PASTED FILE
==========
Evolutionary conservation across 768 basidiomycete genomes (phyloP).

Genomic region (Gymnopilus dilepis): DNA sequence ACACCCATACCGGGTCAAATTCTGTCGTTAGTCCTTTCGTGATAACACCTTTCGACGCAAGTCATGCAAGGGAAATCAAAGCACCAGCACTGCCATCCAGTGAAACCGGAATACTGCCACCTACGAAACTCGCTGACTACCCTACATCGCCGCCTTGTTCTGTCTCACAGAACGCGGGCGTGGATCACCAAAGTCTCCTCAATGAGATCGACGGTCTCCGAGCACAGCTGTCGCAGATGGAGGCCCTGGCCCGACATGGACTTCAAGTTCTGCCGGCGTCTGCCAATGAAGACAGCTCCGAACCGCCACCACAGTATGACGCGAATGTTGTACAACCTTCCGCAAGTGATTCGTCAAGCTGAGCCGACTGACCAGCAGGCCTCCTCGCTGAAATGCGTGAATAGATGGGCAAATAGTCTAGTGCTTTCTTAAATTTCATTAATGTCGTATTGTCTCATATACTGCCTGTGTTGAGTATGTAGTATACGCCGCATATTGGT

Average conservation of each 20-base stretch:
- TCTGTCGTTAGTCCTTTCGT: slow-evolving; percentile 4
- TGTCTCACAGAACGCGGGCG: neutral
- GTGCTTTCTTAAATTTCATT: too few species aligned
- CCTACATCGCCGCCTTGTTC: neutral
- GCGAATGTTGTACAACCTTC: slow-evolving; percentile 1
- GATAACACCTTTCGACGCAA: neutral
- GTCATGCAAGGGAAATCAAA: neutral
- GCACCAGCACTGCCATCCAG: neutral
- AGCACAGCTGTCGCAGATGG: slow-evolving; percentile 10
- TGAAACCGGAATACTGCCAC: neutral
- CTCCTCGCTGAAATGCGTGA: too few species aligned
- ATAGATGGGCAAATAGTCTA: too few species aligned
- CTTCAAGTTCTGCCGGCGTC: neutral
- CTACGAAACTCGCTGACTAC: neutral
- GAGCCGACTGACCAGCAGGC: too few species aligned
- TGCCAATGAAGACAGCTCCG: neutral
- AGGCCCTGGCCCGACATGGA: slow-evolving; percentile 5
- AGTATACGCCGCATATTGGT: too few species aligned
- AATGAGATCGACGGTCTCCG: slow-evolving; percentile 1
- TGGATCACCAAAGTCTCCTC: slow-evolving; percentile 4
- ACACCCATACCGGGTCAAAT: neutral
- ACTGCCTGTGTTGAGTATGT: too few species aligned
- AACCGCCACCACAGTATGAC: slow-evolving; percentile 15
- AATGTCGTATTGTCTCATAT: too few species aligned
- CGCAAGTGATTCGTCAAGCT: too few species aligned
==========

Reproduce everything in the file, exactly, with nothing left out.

Evolutionary conservation across 768 basidiomycete genomes (phyloP).

Genomic region (Gymnopilus dilepis): DNA sequence ACACCCATACCGGGTCAAATTCTGTCGTTAGTCCTTTCGTGATAACACCTTTCGACGCAAGTCATGCAAGGGAAATCAAAGCACCAGCACTGCCATCCAGTGAAACCGGAATACTGCCACCTACGAAACTCGCTGACTACCCTACATCGCCGCCTTGTTCTGTCTCACAGAACGCGGGCGTGGATCACCAAAGTCTCCTCAATGAGATCGACGGTCTCCGAGCACAGCTGTCGCAGATGGAGGCCCTGGCCCGACATGGACTTCAAGTTCTGCCGGCGTCTGCCAATGAAGACAGCTCCGAACCGCCACCACAGTATGACGCGAATGTTGTACAACCTTCCGCAAGTGATTCGTCAAGCTGAGCCGACTGACCAGCAGGCCTCCTCGCTGAAATGCGTGAATAGATGGGCAAATAGTCTAGTGCTTTCTTAAATTTCATTAATGTCGTATTGTCTCATATACTGCCTGTGTTGAGTATGTAGTATACGCCGCATATTGGT

Average conservation of each 20-base stretch:
- TCTGTCGTTAGTCCTTTCGT: slow-evolving; percentile 4
- TGTCTCACAGAACGCGGGCG: neutral
- GTGCTTTCTTAAATTTCATT: too few species aligned
- CCTACATCGCCGCCTTGTTC: neutral
- GCGAATGTTGTACAACCTTC: slow-evolving; percentile 1
- GATAACACCTTTCGACGCAA: neutral
- GTCATGCAAGGGAAATCAAA: neutral
- GCACCAGCACTGCCATCCAG: neutral
- AGCACAGCTGTCGCAGATGG: slow-evolving; percentile 10
- TGAAACCGGAATACTGCCAC: neutral
- CTCCTCGCTGAAATGCGTGA: too few species aligned
- ATAGATGGGCAAATAGTCTA: too few species aligned
- CTTCAAGTTCTGCCGGCGTC: neutral
- CTACGAAACTCGCTGACTAC: neutral
- GAGCCGACTGACCAGCAGGC: too few species aligned
- TGCCAATGAAGACAGCTCCG: neutral
- AGGCCCTGGCCCGACATGGA: slow-evolving; percentile 5
- AGTATACGCCGCATATTGGT: too few species aligned
- AATGAGATCGACGGTCTCCG: slow-evolving; percentile 1
- TGGATCACCAAAGTCTCCTC: slow-evolving; percentile 4
- ACACCCATACCGGGTCAAAT: neutral
- ACTGCCTGTGTTGAGTATGT: too few species aligned
- AACCGCCACCACAGTATGAC: slow-evolving; percentile 15
- AATGTCGTATTGTCTCATAT: too few species aligned
- CGCAAGTGATTCGTCAAGCT: too few species aligned